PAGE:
These teachers swept 2 billion from Social Security
With a broom!
You probably never heard this story because it does not reflect well on teachers, prosecutors, or judges. Nobody wants to talk about it, but I do. I was the whistleblower who exposed the scam.
You may not believe what I am about to say, but every word is true — and verifiable.
Twenty two thousand Texans worked for 25 or 30 years as teachers but, on the very last day, they each made an odd career move: They became 6-hour, minimum wage janitors.
I am not the one who discovered this activity. My contribution came later, when I discovered a particular document that made the whole scam illegal.
To understand this fraud, a little background information is required. Here is the common rule that applies to most of us: If you work in a job covered by Social Security, and your spouse also works in a job covered by Social Security, upon retirement you get the greater of two benefits: the benefit based upon your own Social Security earnings or the spousal benefit based upon the earnings of your spouse. You do not get both.
In some states, however, teachers could “double dip,” so to speak. One such state was Texas. There, teachers paid nothing to Social Security: They only paid to their teachers’ pension plan. Because the Social Security Administration did not keep track of teacher pension plans, those educators appeared to be void of retirement resources. As a result, they were given the full spousal benefit.
Eventually, the Social Security Administration caught onto the loophole, but it made a strange (as in corrupt) deal with the teachers. If, on the last day of their employment, they were covered under both Social Security and the teachers’ pension plan, they could continue to double dip. One can only speculate as to the motives. Was it because unionized government workers in Social Security felt a kinship with unionized teachers? Who knows?
That is where I entered the picture, along with the Public Program Testing Organization (PPTO) — a tiny nonprofit organization I founded and directed. I knew that each school in Texas had to opt for Social Security coverage for its employees by electing the coverage with a “Section 218” agreement. In many cases the 218 agreement would extend coverage only to employees in full-time positions, and for many school districts full time was defined by hours per week — not hours per day. Teachers who worked in such districts would not qualify to use the special last-day loophole.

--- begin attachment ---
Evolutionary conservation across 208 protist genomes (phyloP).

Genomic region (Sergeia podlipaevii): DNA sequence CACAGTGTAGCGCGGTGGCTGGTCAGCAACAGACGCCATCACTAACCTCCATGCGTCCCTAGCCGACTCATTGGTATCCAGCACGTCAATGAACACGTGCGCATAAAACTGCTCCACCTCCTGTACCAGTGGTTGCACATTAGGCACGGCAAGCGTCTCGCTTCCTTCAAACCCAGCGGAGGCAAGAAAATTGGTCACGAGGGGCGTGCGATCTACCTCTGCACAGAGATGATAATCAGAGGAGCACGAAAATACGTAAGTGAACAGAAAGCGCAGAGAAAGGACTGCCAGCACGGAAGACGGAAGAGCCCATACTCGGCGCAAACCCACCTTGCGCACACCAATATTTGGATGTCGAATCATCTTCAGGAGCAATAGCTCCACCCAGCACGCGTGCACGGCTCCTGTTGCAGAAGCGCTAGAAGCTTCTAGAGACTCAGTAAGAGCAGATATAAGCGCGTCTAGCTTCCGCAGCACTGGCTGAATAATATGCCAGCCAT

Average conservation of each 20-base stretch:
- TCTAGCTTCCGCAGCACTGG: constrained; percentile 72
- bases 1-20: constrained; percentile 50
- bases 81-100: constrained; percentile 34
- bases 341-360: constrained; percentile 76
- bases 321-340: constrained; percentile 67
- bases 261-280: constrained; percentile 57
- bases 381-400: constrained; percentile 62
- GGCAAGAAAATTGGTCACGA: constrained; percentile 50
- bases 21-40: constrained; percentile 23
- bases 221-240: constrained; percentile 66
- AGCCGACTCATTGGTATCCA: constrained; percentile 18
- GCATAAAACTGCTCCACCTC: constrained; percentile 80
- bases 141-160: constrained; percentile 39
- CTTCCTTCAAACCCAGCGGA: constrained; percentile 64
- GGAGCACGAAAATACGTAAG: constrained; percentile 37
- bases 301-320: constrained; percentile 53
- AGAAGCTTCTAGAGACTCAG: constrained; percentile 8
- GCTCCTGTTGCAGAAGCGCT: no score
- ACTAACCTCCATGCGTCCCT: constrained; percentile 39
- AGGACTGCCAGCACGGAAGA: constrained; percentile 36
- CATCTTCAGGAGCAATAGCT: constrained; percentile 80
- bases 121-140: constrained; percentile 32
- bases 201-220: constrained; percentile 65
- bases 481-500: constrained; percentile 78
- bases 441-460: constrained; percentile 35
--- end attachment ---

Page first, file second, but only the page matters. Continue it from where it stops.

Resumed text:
The PPTO and I decided to review each Texas school district, to determine if their teachers qualified for the extra Social Security benefits. To do this, we sent out a flurry of Public Information Requests, requesting Section 218 agreements and personnel policy documents. As the documents came in, it became clear that the teachers in several districts did not qualify for the one-day loophole. We pointed this out to the Social Security Administration and to the school districts. They knew they were cheating the system but did not care.
Figure 1: Excerpt from West School District Sect. 218 Agreement
For example, Figure 1 shows part of the Section 218 agreement for the West Independent School district. As you can see, part-time positions were excluded from Social Security coverage, and part-time was defined as “30 hrs week or less.” I also confirmed the 30-hour definition, in writing, with the district’s business manager.
The West school district, and its CPA business manager, had to know that these last-day-loophole janitors did not qualify for Social Security coverage. Yet, the district gave that coverage anyway. Why? Because it was lucrative. West charged these one-day janitors a processing fee of $500 each, which was later increased to $750 each. For that fee, each janitor-teacher made just $33. But don’t feel sorry for these one-day cleaners. They made well over $100,000 each in benefits. Feel sorry for yourself, because you (and I) paid for all of it.